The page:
• JDRF is a powerhouse fundraising organization with nearly all its money coming from fundraising events and donations.
  • JDRF research grant spending has remained at historically low levels for three consecutive years. In 2017, only 38 percent of all income was used for research grants (e.g., money given to scientists for T1D research), as compared to 67 percent ten years ago in 2008.
  • Research grant spending has also declined $77.4 million from ten years ago. All other main spending categories have increased.
  • If JDRF had invested the majority (i.e. 51% percent) of fundraising proceeds into T1D research over the past five years, the result would have been an increase of an additional $100 million.

This report analyzes the key sources of income for JDRF and the primary ways this money was used during 2017. All data is sourced directly from JDRF financial statements which are publically available on the JDRF website. (Click here to view)

The main takeaway from this year’s report is that research grant spending remains at a ten-year low while all other principle spending categories increased. We continue to believe that JDRF is likely the best-positioned entity in the world to bring fundamental change to people living with type 1 diabetes; however, their current research grant spending decline is a cause for concern and raises a key question about organizational priorities.

The following are highlights from our review of JDRF income and spending:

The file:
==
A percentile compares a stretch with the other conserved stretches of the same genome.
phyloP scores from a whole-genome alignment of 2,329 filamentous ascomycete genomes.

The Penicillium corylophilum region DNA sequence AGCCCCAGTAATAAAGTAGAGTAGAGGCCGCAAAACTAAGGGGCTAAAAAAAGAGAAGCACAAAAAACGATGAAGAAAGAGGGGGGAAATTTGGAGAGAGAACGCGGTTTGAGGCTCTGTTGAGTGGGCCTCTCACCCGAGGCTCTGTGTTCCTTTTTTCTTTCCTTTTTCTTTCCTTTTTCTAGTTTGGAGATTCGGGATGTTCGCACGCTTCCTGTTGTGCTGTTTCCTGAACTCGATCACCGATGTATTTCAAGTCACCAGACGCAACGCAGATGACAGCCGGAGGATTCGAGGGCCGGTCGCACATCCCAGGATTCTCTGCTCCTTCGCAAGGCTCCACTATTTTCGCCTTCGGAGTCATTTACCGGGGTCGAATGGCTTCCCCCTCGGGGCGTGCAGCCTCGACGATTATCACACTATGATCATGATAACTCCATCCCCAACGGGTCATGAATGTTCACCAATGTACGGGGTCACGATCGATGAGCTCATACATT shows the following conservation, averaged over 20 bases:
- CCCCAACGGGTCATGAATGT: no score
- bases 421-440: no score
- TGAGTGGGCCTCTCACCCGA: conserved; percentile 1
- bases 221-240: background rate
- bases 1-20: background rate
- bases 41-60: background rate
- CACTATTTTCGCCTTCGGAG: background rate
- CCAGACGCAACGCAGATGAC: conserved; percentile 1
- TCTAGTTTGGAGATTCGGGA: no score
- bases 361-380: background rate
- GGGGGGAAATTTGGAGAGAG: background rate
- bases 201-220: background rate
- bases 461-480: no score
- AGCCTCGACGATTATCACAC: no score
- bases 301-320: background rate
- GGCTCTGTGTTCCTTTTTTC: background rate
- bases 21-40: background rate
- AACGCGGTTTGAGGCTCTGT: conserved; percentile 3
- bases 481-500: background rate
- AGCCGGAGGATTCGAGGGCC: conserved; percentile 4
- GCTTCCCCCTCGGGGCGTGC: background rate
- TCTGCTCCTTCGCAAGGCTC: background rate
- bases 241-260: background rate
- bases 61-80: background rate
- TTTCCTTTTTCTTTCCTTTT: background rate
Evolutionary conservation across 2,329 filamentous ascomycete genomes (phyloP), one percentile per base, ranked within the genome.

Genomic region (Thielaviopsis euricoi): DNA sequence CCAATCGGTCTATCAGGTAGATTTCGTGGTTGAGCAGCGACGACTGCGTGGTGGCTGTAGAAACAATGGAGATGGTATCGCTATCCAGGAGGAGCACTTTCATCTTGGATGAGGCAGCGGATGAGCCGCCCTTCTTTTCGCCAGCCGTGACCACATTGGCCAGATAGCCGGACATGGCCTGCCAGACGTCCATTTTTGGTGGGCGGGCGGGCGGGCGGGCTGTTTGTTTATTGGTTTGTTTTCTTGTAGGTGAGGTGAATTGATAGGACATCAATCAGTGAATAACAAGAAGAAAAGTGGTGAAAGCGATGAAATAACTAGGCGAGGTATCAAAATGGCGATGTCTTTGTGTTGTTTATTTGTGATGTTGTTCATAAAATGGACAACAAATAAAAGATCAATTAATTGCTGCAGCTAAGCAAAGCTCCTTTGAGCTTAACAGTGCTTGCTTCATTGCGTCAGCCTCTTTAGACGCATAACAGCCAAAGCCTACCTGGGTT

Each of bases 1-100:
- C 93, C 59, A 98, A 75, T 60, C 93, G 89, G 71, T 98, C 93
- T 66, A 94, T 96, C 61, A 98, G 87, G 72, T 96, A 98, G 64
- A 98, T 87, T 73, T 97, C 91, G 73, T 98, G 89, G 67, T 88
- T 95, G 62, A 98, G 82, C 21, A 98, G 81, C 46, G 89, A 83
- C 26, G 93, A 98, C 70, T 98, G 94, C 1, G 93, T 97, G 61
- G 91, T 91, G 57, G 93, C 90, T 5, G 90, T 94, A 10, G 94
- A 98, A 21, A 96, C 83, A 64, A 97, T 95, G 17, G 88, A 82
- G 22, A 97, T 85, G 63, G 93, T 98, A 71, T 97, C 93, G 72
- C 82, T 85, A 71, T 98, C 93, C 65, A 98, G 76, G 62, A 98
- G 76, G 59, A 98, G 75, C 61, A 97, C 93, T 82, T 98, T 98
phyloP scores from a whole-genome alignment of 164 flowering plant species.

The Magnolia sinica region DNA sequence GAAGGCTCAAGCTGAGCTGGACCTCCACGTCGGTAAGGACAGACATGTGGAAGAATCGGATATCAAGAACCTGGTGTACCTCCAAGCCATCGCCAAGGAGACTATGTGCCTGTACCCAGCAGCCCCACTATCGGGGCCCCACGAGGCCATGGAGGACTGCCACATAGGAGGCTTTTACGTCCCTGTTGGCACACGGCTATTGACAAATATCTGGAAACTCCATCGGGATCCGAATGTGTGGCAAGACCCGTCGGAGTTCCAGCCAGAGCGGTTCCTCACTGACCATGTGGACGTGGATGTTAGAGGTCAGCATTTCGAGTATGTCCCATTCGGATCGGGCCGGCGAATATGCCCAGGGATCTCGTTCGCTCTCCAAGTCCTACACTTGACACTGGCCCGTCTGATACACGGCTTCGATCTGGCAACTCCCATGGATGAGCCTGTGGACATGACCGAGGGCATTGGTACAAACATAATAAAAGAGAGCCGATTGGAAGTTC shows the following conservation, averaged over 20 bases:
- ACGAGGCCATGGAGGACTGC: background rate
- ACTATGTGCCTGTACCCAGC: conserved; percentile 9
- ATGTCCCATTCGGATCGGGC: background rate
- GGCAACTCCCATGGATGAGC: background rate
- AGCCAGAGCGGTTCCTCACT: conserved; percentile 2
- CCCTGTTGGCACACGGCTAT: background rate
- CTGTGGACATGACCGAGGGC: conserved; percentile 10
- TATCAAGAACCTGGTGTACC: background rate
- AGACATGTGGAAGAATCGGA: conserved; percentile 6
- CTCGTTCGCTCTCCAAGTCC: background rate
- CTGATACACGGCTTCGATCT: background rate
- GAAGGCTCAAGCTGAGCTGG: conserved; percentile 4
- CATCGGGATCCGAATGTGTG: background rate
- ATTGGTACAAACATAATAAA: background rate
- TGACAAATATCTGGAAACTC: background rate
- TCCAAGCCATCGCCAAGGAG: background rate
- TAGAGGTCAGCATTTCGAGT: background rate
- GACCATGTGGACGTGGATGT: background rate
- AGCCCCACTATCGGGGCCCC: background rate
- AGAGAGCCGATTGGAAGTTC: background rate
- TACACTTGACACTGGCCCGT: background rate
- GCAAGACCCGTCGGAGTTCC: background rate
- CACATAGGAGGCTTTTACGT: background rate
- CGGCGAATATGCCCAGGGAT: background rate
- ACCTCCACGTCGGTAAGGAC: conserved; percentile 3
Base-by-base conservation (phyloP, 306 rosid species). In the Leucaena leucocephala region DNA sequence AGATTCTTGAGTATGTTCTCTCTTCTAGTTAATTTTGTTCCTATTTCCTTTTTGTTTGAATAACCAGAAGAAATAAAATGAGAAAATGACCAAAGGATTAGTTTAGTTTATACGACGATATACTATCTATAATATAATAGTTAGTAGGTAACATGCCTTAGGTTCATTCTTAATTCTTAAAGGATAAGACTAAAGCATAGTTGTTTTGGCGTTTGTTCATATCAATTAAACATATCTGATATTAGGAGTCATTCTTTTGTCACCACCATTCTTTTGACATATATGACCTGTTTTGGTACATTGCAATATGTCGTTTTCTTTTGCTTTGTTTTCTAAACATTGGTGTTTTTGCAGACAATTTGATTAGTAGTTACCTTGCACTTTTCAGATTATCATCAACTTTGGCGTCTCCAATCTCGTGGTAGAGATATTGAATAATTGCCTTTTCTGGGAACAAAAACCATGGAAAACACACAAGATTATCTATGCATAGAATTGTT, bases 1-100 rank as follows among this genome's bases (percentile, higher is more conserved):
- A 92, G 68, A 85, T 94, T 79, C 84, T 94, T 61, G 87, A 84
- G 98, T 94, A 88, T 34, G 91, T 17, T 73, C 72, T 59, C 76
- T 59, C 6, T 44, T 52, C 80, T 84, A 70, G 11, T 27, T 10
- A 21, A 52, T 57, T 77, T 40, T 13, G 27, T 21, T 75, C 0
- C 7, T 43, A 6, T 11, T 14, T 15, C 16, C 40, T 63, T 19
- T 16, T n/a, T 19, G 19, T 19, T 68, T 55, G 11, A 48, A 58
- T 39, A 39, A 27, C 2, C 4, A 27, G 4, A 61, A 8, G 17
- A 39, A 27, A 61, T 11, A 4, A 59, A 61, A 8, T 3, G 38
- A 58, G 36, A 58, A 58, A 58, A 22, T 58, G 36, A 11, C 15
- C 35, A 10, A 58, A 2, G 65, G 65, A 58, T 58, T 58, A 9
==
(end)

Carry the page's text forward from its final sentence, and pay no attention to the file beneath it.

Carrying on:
• Total income increased from $197.4 million in 2016 to $206.8 million in 2017.
  • Donor contributions provided nearly 100 percent of JDRF income:
    • 62% was raised through fundraising events.
    • 31% was raised through direct donor contributions.
    • 4% was raised from international affiliate contributions.
    • 3% was attributed to investment gain.

See Appendix A for income sources by year.


  • JDRF total spending (expenses) increased from $189 million in 2016 to $193.3 million in 2017.
  • Research grant spending recorded a small increase from the prior year but remains at record-low levels. While grant spending increased from $75.1 to $79 million between 2016 and 2017, it is still $31 million less than five years ago in 2012 and $77 million less than ten years ago in 2008 when research grant funding reached $156 million.
  • All other principle non-research costs have increased in recent years as shown in the chart below:
    • Payroll and Related Expenses have increased by $25.2 million since 2008, up 50%. Payroll increase is well ahead of inflation— a cost increase for a return that is not yet evident.
    • Public Education expenses have increased $16.5 million since 2008, up 46%.

Spending Increase/Decrease by Category Indexed to 2008

2008 vs. 2017 Annual Spending Change (In millions)


Donor surveys conducted by the JDCA over the past five years consistently demonstrate that the number one reason people make a donation or participate in a fundraising event is to support research. As JDRF is fully supported by individual outside donors, the JDCA believes the spending agenda should match the core wishes of its donor base. Consequently, we believe increases in internal operating costs require a clear explanation, as there is not yet an obvious and transparent return on this investment for donors.

Appendix A1: Total JDRF Revenue by Year in Millions

Appendix A2: Annual Revenue Trends by Category In Millions